A couple of other considerations about Pennsylvania is that the tax for transfer to lineal descendants is only 4.5%, so it is quite low. It’s also interesting that there is no exemption for this inheritance tax, so it’s paid on the entire estate (except for some exempt farming real estate and on the amount inherited by the spouse.)

  4. How about the NY direct plan ( It basically has Vanguard funds, and ERs are a teeny bit lower than UESP.

    • The New York plan is also very good, especially for New York residents. They charge 0.17% overall (close enough to the UESP not to matter, although it was 0.25% until a year ago) plus ERs of 0.03% to 0.11% on Vanguard institutional index funds, which are actually a little lower than the UESP. They also have a much bigger state tax deduction for NY residents ($10K for a married couple instead of ~$3500 for the Utah) plan. The main advantage of the Utah plan over the NY plan is more investment options, especially now with the DFA funds. If I were a New York resident I probably would just use the NY plan, even if I were investing more than $10K a year. But if I were neither in Utah or NY, I would still choose the Utah plan.

  5. Under John Schneider’s financial leadership, the fifth-oldest player on the authentic nike jerseys. On Wednesday, Mora had said he was charging ahead with assessing 2009 and preparing for next season if they get better QB play, but no.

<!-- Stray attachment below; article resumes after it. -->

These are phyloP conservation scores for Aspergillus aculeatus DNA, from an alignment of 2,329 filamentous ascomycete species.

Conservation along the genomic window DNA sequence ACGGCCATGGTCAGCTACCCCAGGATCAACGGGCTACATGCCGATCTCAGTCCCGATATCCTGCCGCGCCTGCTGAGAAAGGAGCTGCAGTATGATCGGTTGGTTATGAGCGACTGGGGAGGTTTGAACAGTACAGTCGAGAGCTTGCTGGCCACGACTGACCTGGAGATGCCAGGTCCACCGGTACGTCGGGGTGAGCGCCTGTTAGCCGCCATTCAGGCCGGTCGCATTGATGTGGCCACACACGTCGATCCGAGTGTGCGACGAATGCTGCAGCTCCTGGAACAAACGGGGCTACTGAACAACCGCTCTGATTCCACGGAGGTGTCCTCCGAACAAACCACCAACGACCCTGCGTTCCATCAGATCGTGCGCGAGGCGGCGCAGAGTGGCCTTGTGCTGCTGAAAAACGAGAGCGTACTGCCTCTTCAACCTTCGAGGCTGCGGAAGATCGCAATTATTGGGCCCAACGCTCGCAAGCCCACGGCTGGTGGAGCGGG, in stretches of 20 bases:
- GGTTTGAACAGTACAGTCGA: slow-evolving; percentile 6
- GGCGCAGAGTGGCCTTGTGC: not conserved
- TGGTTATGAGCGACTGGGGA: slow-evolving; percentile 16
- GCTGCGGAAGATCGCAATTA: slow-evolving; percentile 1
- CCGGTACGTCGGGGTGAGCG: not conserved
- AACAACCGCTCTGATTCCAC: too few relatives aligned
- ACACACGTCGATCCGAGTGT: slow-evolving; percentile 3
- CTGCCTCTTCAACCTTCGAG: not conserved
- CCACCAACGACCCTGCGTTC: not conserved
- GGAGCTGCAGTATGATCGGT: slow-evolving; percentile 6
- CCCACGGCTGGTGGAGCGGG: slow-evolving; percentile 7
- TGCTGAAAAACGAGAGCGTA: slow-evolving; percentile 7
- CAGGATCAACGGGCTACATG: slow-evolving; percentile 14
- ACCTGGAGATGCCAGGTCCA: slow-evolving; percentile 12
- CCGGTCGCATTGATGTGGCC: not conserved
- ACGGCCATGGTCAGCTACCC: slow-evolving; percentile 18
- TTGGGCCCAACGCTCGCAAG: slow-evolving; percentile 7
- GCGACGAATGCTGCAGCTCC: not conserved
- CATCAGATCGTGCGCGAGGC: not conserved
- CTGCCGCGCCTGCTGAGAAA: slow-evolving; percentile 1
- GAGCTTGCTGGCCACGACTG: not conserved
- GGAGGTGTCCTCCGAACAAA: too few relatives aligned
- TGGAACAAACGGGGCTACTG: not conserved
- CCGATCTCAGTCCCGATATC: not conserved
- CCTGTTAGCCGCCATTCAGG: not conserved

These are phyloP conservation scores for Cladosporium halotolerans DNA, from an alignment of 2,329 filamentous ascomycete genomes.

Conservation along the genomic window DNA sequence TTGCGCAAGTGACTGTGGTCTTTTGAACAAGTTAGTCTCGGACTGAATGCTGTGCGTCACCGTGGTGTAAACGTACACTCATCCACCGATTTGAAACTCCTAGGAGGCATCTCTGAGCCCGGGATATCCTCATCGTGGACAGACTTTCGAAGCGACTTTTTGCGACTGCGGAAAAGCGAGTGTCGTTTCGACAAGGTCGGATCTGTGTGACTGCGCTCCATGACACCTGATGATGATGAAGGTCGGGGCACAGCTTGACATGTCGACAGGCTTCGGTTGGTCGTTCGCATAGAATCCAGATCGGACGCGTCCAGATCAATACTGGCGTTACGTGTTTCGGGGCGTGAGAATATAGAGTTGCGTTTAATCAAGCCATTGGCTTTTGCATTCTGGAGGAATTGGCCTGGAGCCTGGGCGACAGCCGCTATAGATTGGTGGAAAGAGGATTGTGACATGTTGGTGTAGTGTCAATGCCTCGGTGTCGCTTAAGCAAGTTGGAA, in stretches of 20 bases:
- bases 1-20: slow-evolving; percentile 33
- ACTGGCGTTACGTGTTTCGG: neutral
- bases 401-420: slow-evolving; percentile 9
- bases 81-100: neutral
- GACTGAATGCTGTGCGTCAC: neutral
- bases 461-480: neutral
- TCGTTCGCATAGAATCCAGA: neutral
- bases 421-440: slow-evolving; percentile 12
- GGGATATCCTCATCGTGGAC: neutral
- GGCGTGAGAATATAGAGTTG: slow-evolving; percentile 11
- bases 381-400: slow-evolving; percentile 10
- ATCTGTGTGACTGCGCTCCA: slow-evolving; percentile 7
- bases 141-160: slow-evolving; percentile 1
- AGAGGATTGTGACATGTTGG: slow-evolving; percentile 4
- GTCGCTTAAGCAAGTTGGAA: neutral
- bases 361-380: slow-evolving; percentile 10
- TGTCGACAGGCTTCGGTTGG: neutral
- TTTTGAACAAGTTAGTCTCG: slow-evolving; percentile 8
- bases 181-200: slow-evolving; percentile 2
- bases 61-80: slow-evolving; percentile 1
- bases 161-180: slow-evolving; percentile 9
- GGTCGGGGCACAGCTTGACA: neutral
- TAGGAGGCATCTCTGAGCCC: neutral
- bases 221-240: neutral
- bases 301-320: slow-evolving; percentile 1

6. WCI,

    Presumably you use either the customized age-based or customized static options. Would you share what your allocations are? I’m setting up an account and I’m trying to decide how I’m going to set up my customized option.

  7. I know this is an old post, but when it comes to 529 plans, it seems to make sense to contribute up to the limit which your state provides a tax deduction. Then if you wish to contribute more, should I put the money into Utah’s plan to save on expenses?


  8. Hi james,

    I was tipped onto your website by a friend and have become an addict. I am currently trying to convert my IRAs to 401k’s so I can start the backdoor ira.

    MY question to you is regarding 529. I live in NY State. Can I still do the Utah plan even if there is little to no chance my kids will go to school there? Is that the best option for me? Any help is appreciated. Thanks

  9. I have a 529 through Upromise (Utah) for my children that I funded for the first 5 years of their lives. After my divorce, the court ordered that the funds go to them for college or personal use after age 26 if they don’t go to college.

    Can I open another 529 in Utah for them (I want to be able to control what occurs with money including giving to grandchildren depending on if they get scholarships or don’t go to college) or would it be better to just continue funding their current accounts?

    • You mean do you use the “advisor guided” plans where you pay more or the “direct plans” where you pay less? I guess I’d probably go with the direct plan and then if you need advice seek that out separately.

  10. Random question about 529s. I would like to start thinking about contributing to a 529 but don’t have children yet. My understanding is that a 529 for someone in the family (for example child A) can be used for someone else as long as they are in the same family (child B) in the event that child A doesn’t go to an extensive school. If I understand it correctly, I can use it as one big pot of “family” money that can be allocated to whoever I want. Along those lines…